Net Control Operator Performs welfare checks Thinks before keying Avoids using “Uhhh” Is as concise as possible Knows how to operate the radio Frequently identifies name and reason for the net (use a script) Transmits only facts, not conjecture Takes frequent breaks
Net Control Basics Starting a net Do NOT start until you are ready! Never let yourself get “behind” Get familiar with the radio Prepare your work-space. Be NEAT!!! Keep regularly-accessed information easily visible/handy Set up your radio, headset, etc. Prepare your log sheet
Net Control Basics Starting a net, items you should have available: Pen, pencil, paper Radio log Message forms Visible clock Maps (Thomas Guide) Index cards (3” x 5”) Water/liquids for drinking
Net Control Basics Starting a net – If there isn’t a prepared script for the event/net, take the time to write one out: introduction; regular update; closing: Type of net (tactical/resource, open/closed) Expected hours of operation Event Thank owners of repeater
Example Script This is operating as Net Control for the American Diabetes Association's Tour de Cure bike event. Emergency traffic may break in at any time. We will be operating on this frequency until approximately 1800 today. This is a directed net. We would like to thank the County of San Mateo Sheriff's Office of Emergency Services for their permission to use their repeater for today's Tour de Cure.
Net Control Basics Starting a net Take a deep breath! Relax. Check that the frequency is clear and useable Key up, breathe, read the introduction script
Net Control Basics Taking checkins Depends on situation, possibilities are: – By callsign suffix. If number of stations may be large, split into at least 3 groups (A-I, J-P, Q-Z). – Roll-call – e.g., call each station – By “precedence” – e.g., “all stations reporting major damage”, “all stations reporting minor damage”, etc.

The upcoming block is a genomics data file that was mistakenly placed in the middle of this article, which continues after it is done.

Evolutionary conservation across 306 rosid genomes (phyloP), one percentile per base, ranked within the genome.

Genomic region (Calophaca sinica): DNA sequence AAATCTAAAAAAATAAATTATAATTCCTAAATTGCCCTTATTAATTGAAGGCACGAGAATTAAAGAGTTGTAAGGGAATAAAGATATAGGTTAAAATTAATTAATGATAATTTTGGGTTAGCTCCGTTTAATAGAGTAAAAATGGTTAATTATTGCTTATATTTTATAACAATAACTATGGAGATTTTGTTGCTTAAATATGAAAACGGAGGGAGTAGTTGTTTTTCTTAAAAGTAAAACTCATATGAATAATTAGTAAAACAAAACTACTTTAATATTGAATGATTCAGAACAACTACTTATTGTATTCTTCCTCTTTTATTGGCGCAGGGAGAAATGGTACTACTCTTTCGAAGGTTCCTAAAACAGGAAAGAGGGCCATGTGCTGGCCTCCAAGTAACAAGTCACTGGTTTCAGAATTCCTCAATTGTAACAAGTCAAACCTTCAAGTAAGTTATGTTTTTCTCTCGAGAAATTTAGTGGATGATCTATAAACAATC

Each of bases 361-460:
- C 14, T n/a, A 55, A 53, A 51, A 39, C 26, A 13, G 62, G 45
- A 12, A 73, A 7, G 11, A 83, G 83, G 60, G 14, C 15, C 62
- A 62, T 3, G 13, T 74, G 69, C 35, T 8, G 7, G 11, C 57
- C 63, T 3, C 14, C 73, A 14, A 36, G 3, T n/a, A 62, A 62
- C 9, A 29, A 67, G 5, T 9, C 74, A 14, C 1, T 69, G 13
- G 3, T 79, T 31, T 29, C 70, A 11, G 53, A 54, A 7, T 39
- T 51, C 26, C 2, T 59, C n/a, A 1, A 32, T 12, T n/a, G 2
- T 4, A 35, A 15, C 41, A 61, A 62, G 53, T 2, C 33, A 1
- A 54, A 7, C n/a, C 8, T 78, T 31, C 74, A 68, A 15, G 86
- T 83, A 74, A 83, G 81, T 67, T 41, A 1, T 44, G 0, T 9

Net Control Basics Taking checkins Copy as much as possible, even if you don’t get it allCopy as much as possible, even if you don’t get it all When asking for repeats, try to avoid additional doubles. E.g., “The station ending in Zulu please repeat”When asking for repeats, try to avoid additional doubles. E.g., “The station ending in Zulu please repeat”
Net Control Basics Using repeaters Repeaters may be linkedRepeaters may be linked Stations may be using cross-band repeatStations may be using cross-band repeat There are internal delays in repeaters. Always pause after keying up.There are internal delays in repeaters. Always pause after keying up. Make sure to allow sufficient time for all repeaters to drop squelchMake sure to allow sufficient time for all repeaters to drop squelch
Net Control Basics Logging Log as much as you can!Log as much as you can! When working with a scribe, still log as much as possible. Redundancy can fill gaps without wasting airtime.When working with a scribe, still log as much as possible. Redundancy can fill gaps without wasting airtime. Log every incoming and outgoing transmission, at least callsigns/tacticalsLog every incoming and outgoing transmission, at least callsigns/tacticals Take the time to write legibly! Legibility is more important than speedTake the time to write legibly! Legibility is more important than speed
Presenter's Notes On the following page: Left-hand side: E = emergency P = Priority Blank = Routine “-” or “+” after Source/Destination: “-” = acknowledged call to station “+” = message transaction complete
Presenter's Notes On the following page: Far right-hand side (“-”, “+”, or blank): blank = no response needed “-” = response needed (either from NCS if incoming message, or from station if outgoing question/request) “+” = response completed